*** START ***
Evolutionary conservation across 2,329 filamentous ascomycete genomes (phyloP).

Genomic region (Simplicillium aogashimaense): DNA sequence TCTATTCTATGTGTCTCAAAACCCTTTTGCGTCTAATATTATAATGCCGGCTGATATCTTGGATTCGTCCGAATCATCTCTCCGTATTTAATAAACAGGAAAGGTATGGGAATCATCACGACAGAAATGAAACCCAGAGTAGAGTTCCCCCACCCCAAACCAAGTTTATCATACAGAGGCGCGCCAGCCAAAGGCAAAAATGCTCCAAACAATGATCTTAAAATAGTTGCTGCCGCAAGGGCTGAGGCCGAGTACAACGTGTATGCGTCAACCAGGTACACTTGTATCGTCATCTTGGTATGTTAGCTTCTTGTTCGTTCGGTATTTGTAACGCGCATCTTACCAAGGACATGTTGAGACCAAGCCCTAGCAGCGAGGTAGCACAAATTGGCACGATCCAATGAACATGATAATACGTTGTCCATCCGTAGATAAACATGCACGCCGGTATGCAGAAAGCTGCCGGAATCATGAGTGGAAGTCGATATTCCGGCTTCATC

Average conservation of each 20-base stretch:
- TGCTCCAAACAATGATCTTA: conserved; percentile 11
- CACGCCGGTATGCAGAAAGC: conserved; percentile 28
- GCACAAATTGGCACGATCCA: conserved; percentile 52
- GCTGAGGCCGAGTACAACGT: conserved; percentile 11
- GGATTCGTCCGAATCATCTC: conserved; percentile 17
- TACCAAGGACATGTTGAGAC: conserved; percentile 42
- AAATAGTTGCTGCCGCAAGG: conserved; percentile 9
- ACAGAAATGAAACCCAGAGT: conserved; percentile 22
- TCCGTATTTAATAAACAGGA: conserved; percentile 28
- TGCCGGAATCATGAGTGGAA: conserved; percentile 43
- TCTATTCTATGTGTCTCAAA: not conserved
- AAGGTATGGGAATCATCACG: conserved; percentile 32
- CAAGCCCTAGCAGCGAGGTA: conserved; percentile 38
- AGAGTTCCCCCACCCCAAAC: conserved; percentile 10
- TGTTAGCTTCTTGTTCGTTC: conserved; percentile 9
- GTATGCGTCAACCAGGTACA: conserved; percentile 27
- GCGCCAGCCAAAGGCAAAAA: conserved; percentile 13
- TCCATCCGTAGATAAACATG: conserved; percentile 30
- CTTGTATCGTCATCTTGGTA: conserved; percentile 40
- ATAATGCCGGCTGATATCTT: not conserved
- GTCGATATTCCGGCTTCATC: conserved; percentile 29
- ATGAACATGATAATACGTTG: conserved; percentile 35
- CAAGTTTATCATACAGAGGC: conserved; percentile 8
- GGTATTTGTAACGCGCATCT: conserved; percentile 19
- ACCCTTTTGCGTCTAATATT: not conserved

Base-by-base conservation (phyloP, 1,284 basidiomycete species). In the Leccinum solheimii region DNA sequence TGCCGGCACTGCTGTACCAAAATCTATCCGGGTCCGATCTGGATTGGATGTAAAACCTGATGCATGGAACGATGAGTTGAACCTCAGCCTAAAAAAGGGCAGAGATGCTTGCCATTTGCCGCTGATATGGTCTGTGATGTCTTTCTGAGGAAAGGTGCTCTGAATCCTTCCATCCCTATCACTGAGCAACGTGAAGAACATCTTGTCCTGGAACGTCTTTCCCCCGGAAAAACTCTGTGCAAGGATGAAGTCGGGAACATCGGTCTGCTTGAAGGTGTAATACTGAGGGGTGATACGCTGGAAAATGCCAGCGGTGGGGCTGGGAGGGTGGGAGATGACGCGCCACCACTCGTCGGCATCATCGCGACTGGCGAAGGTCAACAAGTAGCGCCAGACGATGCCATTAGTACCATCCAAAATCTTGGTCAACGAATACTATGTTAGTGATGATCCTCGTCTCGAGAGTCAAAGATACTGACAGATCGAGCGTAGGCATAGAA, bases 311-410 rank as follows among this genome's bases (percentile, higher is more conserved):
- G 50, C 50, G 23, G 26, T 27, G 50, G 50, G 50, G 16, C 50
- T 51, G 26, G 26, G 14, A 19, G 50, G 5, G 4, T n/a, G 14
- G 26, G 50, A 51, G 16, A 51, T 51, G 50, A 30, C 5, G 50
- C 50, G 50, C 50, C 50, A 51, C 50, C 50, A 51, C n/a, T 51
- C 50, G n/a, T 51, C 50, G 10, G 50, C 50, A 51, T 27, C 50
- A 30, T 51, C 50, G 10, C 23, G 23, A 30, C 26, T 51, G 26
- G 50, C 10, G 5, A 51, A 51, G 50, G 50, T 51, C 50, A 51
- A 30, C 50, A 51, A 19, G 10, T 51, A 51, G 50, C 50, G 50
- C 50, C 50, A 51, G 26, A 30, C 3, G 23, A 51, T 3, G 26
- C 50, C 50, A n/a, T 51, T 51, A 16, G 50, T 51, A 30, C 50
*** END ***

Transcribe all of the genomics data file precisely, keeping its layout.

Evolutionary conservation across 2,329 filamentous ascomycete genomes (phyloP).

Genomic region (Simplicillium aogashimaense): DNA sequence TCTATTCTATGTGTCTCAAAACCCTTTTGCGTCTAATATTATAATGCCGGCTGATATCTTGGATTCGTCCGAATCATCTCTCCGTATTTAATAAACAGGAAAGGTATGGGAATCATCACGACAGAAATGAAACCCAGAGTAGAGTTCCCCCACCCCAAACCAAGTTTATCATACAGAGGCGCGCCAGCCAAAGGCAAAAATGCTCCAAACAATGATCTTAAAATAGTTGCTGCCGCAAGGGCTGAGGCCGAGTACAACGTGTATGCGTCAACCAGGTACACTTGTATCGTCATCTTGGTATGTTAGCTTCTTGTTCGTTCGGTATTTGTAACGCGCATCTTACCAAGGACATGTTGAGACCAAGCCCTAGCAGCGAGGTAGCACAAATTGGCACGATCCAATGAACATGATAATACGTTGTCCATCCGTAGATAAACATGCACGCCGGTATGCAGAAAGCTGCCGGAATCATGAGTGGAAGTCGATATTCCGGCTTCATC

Average conservation of each 20-base stretch:
- TGCTCCAAACAATGATCTTA: conserved; percentile 11
- CACGCCGGTATGCAGAAAGC: conserved; percentile 28
- GCACAAATTGGCACGATCCA: conserved; percentile 52
- GCTGAGGCCGAGTACAACGT: conserved; percentile 11
- GGATTCGTCCGAATCATCTC: conserved; percentile 17
- TACCAAGGACATGTTGAGAC: conserved; percentile 42
- AAATAGTTGCTGCCGCAAGG: conserved; percentile 9
- ACAGAAATGAAACCCAGAGT: conserved; percentile 22
- TCCGTATTTAATAAACAGGA: conserved; percentile 28
- TGCCGGAATCATGAGTGGAA: conserved; percentile 43
- TCTATTCTATGTGTCTCAAA: not conserved
- AAGGTATGGGAATCATCACG: conserved; percentile 32
- CAAGCCCTAGCAGCGAGGTA: conserved; percentile 38
- AGAGTTCCCCCACCCCAAAC: conserved; percentile 10
- TGTTAGCTTCTTGTTCGTTC: conserved; percentile 9
- GTATGCGTCAACCAGGTACA: conserved; percentile 27
- GCGCCAGCCAAAGGCAAAAA: conserved; percentile 13
- TCCATCCGTAGATAAACATG: conserved; percentile 30
- CTTGTATCGTCATCTTGGTA: conserved; percentile 40
- ATAATGCCGGCTGATATCTT: not conserved
- GTCGATATTCCGGCTTCATC: conserved; percentile 29
- ATGAACATGATAATACGTTG: conserved; percentile 35
- CAAGTTTATCATACAGAGGC: conserved; percentile 8
- GGTATTTGTAACGCGCATCT: conserved; percentile 19
- ACCCTTTTGCGTCTAATATT: not conserved

Base-by-base conservation (phyloP, 1,284 basidiomycete species). In the Leccinum solheimii region DNA sequence TGCCGGCACTGCTGTACCAAAATCTATCCGGGTCCGATCTGGATTGGATGTAAAACCTGATGCATGGAACGATGAGTTGAACCTCAGCCTAAAAAAGGGCAGAGATGCTTGCCATTTGCCGCTGATATGGTCTGTGATGTCTTTCTGAGGAAAGGTGCTCTGAATCCTTCCATCCCTATCACTGAGCAACGTGAAGAACATCTTGTCCTGGAACGTCTTTCCCCCGGAAAAACTCTGTGCAAGGATGAAGTCGGGAACATCGGTCTGCTTGAAGGTGTAATACTGAGGGGTGATACGCTGGAAAATGCCAGCGGTGGGGCTGGGAGGGTGGGAGATGACGCGCCACCACTCGTCGGCATCATCGCGACTGGCGAAGGTCAACAAGTAGCGCCAGACGATGCCATTAGTACCATCCAAAATCTTGGTCAACGAATACTATGTTAGTGATGATCCTCGTCTCGAGAGTCAAAGATACTGACAGATCGAGCGTAGGCATAGAA, bases 311-410 rank as follows among this genome's bases (percentile, higher is more conserved):
- G 50, C 50, G 23, G 26, T 27, G 50, G 50, G 50, G 16, C 50
- T 51, G 26, G 26, G 14, A 19, G 50, G 5, G 4, T n/a, G 14
- G 26, G 50, A 51, G 16, A 51, T 51, G 50, A 30, C 5, G 50
- C 50, G 50, C 50, C 50, A 51, C 50, C 50, A 51, C n/a, T 51
- C 50, G n/a, T 51, C 50, G 10, G 50, C 50, A 51, T 27, C 50
- A 30, T 51, C 50, G 10, C 23, G 23, A 30, C 26, T 51, G 26
- G 50, C 10, G 5, A 51, A 51, G 50, G 50, T 51, C 50, A 51
- A 30, C 50, A 51, A 19, G 10, T 51, A 51, G 50, C 50, G 50
- C 50, C 50, A 51, G 26, A 30, C 3, G 23, A 51, T 3, G 26
- C 50, C 50, A n/a, T 51, T 51, A 16, G 50, T 51, A 30, C 50